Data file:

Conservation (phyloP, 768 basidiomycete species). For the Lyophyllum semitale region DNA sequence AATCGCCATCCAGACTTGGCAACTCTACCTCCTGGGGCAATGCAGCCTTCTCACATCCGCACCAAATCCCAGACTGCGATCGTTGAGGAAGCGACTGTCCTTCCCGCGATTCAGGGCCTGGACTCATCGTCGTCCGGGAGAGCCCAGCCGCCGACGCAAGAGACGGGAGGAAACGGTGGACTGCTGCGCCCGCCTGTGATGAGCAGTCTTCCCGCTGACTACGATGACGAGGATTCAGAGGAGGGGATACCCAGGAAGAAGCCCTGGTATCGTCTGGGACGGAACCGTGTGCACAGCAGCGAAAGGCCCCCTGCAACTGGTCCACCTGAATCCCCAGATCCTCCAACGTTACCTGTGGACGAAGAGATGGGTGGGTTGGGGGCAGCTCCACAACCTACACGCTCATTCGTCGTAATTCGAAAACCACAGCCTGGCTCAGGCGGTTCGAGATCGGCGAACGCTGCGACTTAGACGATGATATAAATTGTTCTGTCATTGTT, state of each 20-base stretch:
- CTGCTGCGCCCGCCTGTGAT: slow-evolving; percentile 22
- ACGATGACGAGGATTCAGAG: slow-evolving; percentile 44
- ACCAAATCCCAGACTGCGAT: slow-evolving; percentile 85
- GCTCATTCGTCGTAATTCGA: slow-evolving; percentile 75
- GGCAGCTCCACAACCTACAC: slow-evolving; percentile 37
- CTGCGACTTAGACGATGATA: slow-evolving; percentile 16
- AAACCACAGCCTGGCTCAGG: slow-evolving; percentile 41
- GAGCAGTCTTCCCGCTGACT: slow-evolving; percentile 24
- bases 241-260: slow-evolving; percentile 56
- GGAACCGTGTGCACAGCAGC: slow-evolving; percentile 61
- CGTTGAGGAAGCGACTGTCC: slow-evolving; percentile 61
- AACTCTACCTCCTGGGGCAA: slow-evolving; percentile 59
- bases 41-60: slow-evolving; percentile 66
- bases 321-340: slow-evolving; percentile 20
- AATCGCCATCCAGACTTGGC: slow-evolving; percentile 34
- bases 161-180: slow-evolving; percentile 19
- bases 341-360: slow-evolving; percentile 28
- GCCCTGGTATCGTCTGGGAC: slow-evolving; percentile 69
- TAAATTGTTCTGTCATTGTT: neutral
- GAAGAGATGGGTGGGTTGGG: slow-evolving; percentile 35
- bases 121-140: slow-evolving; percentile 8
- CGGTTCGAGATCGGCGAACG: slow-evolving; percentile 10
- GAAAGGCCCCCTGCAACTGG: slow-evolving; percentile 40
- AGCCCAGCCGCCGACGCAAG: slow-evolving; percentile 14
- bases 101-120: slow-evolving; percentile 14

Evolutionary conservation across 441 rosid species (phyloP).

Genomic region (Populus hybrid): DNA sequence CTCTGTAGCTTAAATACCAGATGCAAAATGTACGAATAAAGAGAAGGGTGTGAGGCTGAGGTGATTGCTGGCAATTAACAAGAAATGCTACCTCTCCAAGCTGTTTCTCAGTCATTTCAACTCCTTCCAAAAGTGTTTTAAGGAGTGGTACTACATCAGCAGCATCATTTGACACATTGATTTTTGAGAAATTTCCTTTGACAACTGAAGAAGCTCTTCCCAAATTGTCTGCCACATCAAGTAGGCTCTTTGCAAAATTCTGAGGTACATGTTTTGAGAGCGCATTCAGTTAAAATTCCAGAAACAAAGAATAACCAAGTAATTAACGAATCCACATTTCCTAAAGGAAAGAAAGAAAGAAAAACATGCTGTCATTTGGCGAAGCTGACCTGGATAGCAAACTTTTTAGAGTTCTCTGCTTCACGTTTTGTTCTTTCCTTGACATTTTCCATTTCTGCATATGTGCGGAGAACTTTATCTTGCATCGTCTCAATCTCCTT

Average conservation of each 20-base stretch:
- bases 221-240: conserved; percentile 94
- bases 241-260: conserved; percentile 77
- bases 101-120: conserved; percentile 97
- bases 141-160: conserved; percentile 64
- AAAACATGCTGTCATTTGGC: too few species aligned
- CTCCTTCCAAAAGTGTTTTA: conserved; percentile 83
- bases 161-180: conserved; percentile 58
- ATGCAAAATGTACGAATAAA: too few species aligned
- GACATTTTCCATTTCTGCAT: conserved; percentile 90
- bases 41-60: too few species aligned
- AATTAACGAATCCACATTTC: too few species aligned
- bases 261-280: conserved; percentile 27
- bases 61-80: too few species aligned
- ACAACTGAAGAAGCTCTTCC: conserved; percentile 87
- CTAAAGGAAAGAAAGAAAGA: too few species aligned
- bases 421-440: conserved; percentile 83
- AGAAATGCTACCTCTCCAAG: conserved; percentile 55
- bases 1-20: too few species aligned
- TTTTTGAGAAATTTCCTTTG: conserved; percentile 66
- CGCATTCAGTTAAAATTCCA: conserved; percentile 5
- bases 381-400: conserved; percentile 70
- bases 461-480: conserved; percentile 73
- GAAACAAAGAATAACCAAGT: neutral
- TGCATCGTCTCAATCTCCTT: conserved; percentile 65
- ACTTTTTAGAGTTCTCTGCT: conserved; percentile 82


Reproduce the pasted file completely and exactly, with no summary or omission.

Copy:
Conservation (phyloP, 768 basidiomycete species). For the Lyophyllum semitale region DNA sequence AATCGCCATCCAGACTTGGCAACTCTACCTCCTGGGGCAATGCAGCCTTCTCACATCCGCACCAAATCCCAGACTGCGATCGTTGAGGAAGCGACTGTCCTTCCCGCGATTCAGGGCCTGGACTCATCGTCGTCCGGGAGAGCCCAGCCGCCGACGCAAGAGACGGGAGGAAACGGTGGACTGCTGCGCCCGCCTGTGATGAGCAGTCTTCCCGCTGACTACGATGACGAGGATTCAGAGGAGGGGATACCCAGGAAGAAGCCCTGGTATCGTCTGGGACGGAACCGTGTGCACAGCAGCGAAAGGCCCCCTGCAACTGGTCCACCTGAATCCCCAGATCCTCCAACGTTACCTGTGGACGAAGAGATGGGTGGGTTGGGGGCAGCTCCACAACCTACACGCTCATTCGTCGTAATTCGAAAACCACAGCCTGGCTCAGGCGGTTCGAGATCGGCGAACGCTGCGACTTAGACGATGATATAAATTGTTCTGTCATTGTT, state of each 20-base stretch:
- CTGCTGCGCCCGCCTGTGAT: slow-evolving; percentile 22
- ACGATGACGAGGATTCAGAG: slow-evolving; percentile 44
- ACCAAATCCCAGACTGCGAT: slow-evolving; percentile 85
- GCTCATTCGTCGTAATTCGA: slow-evolving; percentile 75
- GGCAGCTCCACAACCTACAC: slow-evolving; percentile 37
- CTGCGACTTAGACGATGATA: slow-evolving; percentile 16
- AAACCACAGCCTGGCTCAGG: slow-evolving; percentile 41
- GAGCAGTCTTCCCGCTGACT: slow-evolving; percentile 24
- bases 241-260: slow-evolving; percentile 56
- GGAACCGTGTGCACAGCAGC: slow-evolving; percentile 61
- CGTTGAGGAAGCGACTGTCC: slow-evolving; percentile 61
- AACTCTACCTCCTGGGGCAA: slow-evolving; percentile 59
- bases 41-60: slow-evolving; percentile 66
- bases 321-340: slow-evolving; percentile 20
- AATCGCCATCCAGACTTGGC: slow-evolving; percentile 34
- bases 161-180: slow-evolving; percentile 19
- bases 341-360: slow-evolving; percentile 28
- GCCCTGGTATCGTCTGGGAC: slow-evolving; percentile 69
- TAAATTGTTCTGTCATTGTT: neutral
- GAAGAGATGGGTGGGTTGGG: slow-evolving; percentile 35
- bases 121-140: slow-evolving; percentile 8
- CGGTTCGAGATCGGCGAACG: slow-evolving; percentile 10
- GAAAGGCCCCCTGCAACTGG: slow-evolving; percentile 40
- AGCCCAGCCGCCGACGCAAG: slow-evolving; percentile 14
- bases 101-120: slow-evolving; percentile 14

Evolutionary conservation across 441 rosid species (phyloP).

Genomic region (Populus hybrid): DNA sequence CTCTGTAGCTTAAATACCAGATGCAAAATGTACGAATAAAGAGAAGGGTGTGAGGCTGAGGTGATTGCTGGCAATTAACAAGAAATGCTACCTCTCCAAGCTGTTTCTCAGTCATTTCAACTCCTTCCAAAAGTGTTTTAAGGAGTGGTACTACATCAGCAGCATCATTTGACACATTGATTTTTGAGAAATTTCCTTTGACAACTGAAGAAGCTCTTCCCAAATTGTCTGCCACATCAAGTAGGCTCTTTGCAAAATTCTGAGGTACATGTTTTGAGAGCGCATTCAGTTAAAATTCCAGAAACAAAGAATAACCAAGTAATTAACGAATCCACATTTCCTAAAGGAAAGAAAGAAAGAAAAACATGCTGTCATTTGGCGAAGCTGACCTGGATAGCAAACTTTTTAGAGTTCTCTGCTTCACGTTTTGTTCTTTCCTTGACATTTTCCATTTCTGCATATGTGCGGAGAACTTTATCTTGCATCGTCTCAATCTCCTT

Average conservation of each 20-base stretch:
- bases 221-240: conserved; percentile 94
- bases 241-260: conserved; percentile 77
- bases 101-120: conserved; percentile 97
- bases 141-160: conserved; percentile 64
- AAAACATGCTGTCATTTGGC: too few species aligned
- CTCCTTCCAAAAGTGTTTTA: conserved; percentile 83
- bases 161-180: conserved; percentile 58
- ATGCAAAATGTACGAATAAA: too few species aligned
- GACATTTTCCATTTCTGCAT: conserved; percentile 90
- bases 41-60: too few species aligned
- AATTAACGAATCCACATTTC: too few species aligned
- bases 261-280: conserved; percentile 27
- bases 61-80: too few species aligned
- ACAACTGAAGAAGCTCTTCC: conserved; percentile 87
- CTAAAGGAAAGAAAGAAAGA: too few species aligned
- bases 421-440: conserved; percentile 83
- AGAAATGCTACCTCTCCAAG: conserved; percentile 55
- bases 1-20: too few species aligned
- TTTTTGAGAAATTTCCTTTG: conserved; percentile 66
- CGCATTCAGTTAAAATTCCA: conserved; percentile 5
- bases 381-400: conserved; percentile 70
- bases 461-480: conserved; percentile 73
- GAAACAAAGAATAACCAAGT: neutral
- TGCATCGTCTCAATCTCCTT: conserved; percentile 65
- ACTTTTTAGAGTTCTCTGCT: conserved; percentile 82